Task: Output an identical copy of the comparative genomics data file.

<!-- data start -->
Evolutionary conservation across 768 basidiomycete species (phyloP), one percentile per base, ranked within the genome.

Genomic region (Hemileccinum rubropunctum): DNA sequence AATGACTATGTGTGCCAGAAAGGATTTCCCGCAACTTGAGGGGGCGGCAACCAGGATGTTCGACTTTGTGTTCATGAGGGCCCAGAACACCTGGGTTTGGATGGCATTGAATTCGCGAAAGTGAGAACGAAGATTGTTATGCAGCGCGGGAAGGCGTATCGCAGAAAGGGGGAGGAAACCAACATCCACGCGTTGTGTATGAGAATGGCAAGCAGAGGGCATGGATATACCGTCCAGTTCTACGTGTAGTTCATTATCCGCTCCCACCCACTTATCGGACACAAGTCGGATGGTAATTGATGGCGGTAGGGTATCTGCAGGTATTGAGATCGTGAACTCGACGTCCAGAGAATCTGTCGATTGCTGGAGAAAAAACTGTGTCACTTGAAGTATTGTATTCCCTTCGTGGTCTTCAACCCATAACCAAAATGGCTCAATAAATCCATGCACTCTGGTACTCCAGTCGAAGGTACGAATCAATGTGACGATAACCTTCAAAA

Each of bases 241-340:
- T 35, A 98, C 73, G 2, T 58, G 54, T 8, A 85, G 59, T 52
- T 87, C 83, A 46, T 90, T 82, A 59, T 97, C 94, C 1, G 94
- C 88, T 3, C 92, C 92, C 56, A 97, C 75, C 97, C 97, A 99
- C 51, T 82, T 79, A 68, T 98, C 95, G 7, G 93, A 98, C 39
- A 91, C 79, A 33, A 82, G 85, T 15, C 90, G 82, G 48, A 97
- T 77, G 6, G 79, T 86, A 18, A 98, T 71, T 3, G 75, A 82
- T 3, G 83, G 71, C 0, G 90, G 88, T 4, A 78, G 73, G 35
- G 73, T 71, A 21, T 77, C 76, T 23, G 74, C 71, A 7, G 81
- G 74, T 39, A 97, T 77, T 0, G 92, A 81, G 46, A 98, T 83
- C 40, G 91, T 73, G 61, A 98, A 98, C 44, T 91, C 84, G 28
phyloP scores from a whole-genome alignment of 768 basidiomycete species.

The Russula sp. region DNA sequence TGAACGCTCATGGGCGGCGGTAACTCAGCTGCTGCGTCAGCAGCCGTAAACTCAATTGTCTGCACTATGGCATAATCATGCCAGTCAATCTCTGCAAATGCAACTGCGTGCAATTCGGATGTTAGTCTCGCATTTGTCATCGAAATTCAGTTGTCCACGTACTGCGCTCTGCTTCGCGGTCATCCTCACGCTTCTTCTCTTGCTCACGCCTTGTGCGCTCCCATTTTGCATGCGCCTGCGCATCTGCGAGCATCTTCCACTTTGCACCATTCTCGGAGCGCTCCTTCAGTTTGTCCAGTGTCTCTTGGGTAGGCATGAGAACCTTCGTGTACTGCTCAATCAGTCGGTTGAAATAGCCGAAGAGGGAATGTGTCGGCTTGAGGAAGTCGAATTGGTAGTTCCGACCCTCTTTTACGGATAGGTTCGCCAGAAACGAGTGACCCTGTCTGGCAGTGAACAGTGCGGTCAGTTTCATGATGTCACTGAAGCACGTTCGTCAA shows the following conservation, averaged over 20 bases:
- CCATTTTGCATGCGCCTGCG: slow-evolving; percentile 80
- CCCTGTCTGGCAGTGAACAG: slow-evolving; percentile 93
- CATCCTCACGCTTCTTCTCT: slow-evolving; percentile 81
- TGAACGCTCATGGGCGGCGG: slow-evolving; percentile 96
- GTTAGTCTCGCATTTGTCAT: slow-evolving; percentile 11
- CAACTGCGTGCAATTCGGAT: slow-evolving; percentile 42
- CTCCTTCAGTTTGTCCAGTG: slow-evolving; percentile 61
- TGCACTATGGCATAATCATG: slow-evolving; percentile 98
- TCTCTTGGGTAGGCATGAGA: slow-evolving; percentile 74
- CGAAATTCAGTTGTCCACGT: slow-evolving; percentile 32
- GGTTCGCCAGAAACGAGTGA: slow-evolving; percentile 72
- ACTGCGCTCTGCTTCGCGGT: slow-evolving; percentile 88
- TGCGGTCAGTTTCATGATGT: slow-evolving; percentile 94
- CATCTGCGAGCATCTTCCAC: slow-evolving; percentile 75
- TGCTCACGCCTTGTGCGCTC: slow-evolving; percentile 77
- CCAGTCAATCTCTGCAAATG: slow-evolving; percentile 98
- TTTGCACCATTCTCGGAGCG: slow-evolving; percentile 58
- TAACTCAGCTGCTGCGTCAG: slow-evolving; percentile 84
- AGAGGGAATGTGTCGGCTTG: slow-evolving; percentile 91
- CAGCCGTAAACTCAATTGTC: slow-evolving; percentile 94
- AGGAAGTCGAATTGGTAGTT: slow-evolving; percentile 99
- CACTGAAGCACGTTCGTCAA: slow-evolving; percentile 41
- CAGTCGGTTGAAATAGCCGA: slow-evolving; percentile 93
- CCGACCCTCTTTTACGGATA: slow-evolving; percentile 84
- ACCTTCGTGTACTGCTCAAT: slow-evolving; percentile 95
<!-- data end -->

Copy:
Evolutionary conservation across 768 basidiomycete species (phyloP), one percentile per base, ranked within the genome.

Genomic region (Hemileccinum rubropunctum): DNA sequence AATGACTATGTGTGCCAGAAAGGATTTCCCGCAACTTGAGGGGGCGGCAACCAGGATGTTCGACTTTGTGTTCATGAGGGCCCAGAACACCTGGGTTTGGATGGCATTGAATTCGCGAAAGTGAGAACGAAGATTGTTATGCAGCGCGGGAAGGCGTATCGCAGAAAGGGGGAGGAAACCAACATCCACGCGTTGTGTATGAGAATGGCAAGCAGAGGGCATGGATATACCGTCCAGTTCTACGTGTAGTTCATTATCCGCTCCCACCCACTTATCGGACACAAGTCGGATGGTAATTGATGGCGGTAGGGTATCTGCAGGTATTGAGATCGTGAACTCGACGTCCAGAGAATCTGTCGATTGCTGGAGAAAAAACTGTGTCACTTGAAGTATTGTATTCCCTTCGTGGTCTTCAACCCATAACCAAAATGGCTCAATAAATCCATGCACTCTGGTACTCCAGTCGAAGGTACGAATCAATGTGACGATAACCTTCAAAA

Each of bases 241-340:
- T 35, A 98, C 73, G 2, T 58, G 54, T 8, A 85, G 59, T 52
- T 87, C 83, A 46, T 90, T 82, A 59, T 97, C 94, C 1, G 94
- C 88, T 3, C 92, C 92, C 56, A 97, C 75, C 97, C 97, A 99
- C 51, T 82, T 79, A 68, T 98, C 95, G 7, G 93, A 98, C 39
- A 91, C 79, A 33, A 82, G 85, T 15, C 90, G 82, G 48, A 97
- T 77, G 6, G 79, T 86, A 18, A 98, T 71, T 3, G 75, A 82
- T 3, G 83, G 71, C 0, G 90, G 88, T 4, A 78, G 73, G 35
- G 73, T 71, A 21, T 77, C 76, T 23, G 74, C 71, A 7, G 81
- G 74, T 39, A 97, T 77, T 0, G 92, A 81, G 46, A 98, T 83
- C 40, G 91, T 73, G 61, A 98, A 98, C 44, T 91, C 84, G 28
phyloP scores from a whole-genome alignment of 768 basidiomycete species.

The Russula sp. region DNA sequence TGAACGCTCATGGGCGGCGGTAACTCAGCTGCTGCGTCAGCAGCCGTAAACTCAATTGTCTGCACTATGGCATAATCATGCCAGTCAATCTCTGCAAATGCAACTGCGTGCAATTCGGATGTTAGTCTCGCATTTGTCATCGAAATTCAGTTGTCCACGTACTGCGCTCTGCTTCGCGGTCATCCTCACGCTTCTTCTCTTGCTCACGCCTTGTGCGCTCCCATTTTGCATGCGCCTGCGCATCTGCGAGCATCTTCCACTTTGCACCATTCTCGGAGCGCTCCTTCAGTTTGTCCAGTGTCTCTTGGGTAGGCATGAGAACCTTCGTGTACTGCTCAATCAGTCGGTTGAAATAGCCGAAGAGGGAATGTGTCGGCTTGAGGAAGTCGAATTGGTAGTTCCGACCCTCTTTTACGGATAGGTTCGCCAGAAACGAGTGACCCTGTCTGGCAGTGAACAGTGCGGTCAGTTTCATGATGTCACTGAAGCACGTTCGTCAA shows the following conservation, averaged over 20 bases:
- CCATTTTGCATGCGCCTGCG: slow-evolving; percentile 80
- CCCTGTCTGGCAGTGAACAG: slow-evolving; percentile 93
- CATCCTCACGCTTCTTCTCT: slow-evolving; percentile 81
- TGAACGCTCATGGGCGGCGG: slow-evolving; percentile 96
- GTTAGTCTCGCATTTGTCAT: slow-evolving; percentile 11
- CAACTGCGTGCAATTCGGAT: slow-evolving; percentile 42
- CTCCTTCAGTTTGTCCAGTG: slow-evolving; percentile 61
- TGCACTATGGCATAATCATG: slow-evolving; percentile 98
- TCTCTTGGGTAGGCATGAGA: slow-evolving; percentile 74
- CGAAATTCAGTTGTCCACGT: slow-evolving; percentile 32
- GGTTCGCCAGAAACGAGTGA: slow-evolving; percentile 72
- ACTGCGCTCTGCTTCGCGGT: slow-evolving; percentile 88
- TGCGGTCAGTTTCATGATGT: slow-evolving; percentile 94
- CATCTGCGAGCATCTTCCAC: slow-evolving; percentile 75
- TGCTCACGCCTTGTGCGCTC: slow-evolving; percentile 77
- CCAGTCAATCTCTGCAAATG: slow-evolving; percentile 98
- TTTGCACCATTCTCGGAGCG: slow-evolving; percentile 58
- TAACTCAGCTGCTGCGTCAG: slow-evolving; percentile 84
- AGAGGGAATGTGTCGGCTTG: slow-evolving; percentile 91
- CAGCCGTAAACTCAATTGTC: slow-evolving; percentile 94
- AGGAAGTCGAATTGGTAGTT: slow-evolving; percentile 99
- CACTGAAGCACGTTCGTCAA: slow-evolving; percentile 41
- CAGTCGGTTGAAATAGCCGA: slow-evolving; percentile 93
- CCGACCCTCTTTTACGGATA: slow-evolving; percentile 84
- ACCTTCGTGTACTGCTCAAT: slow-evolving; percentile 95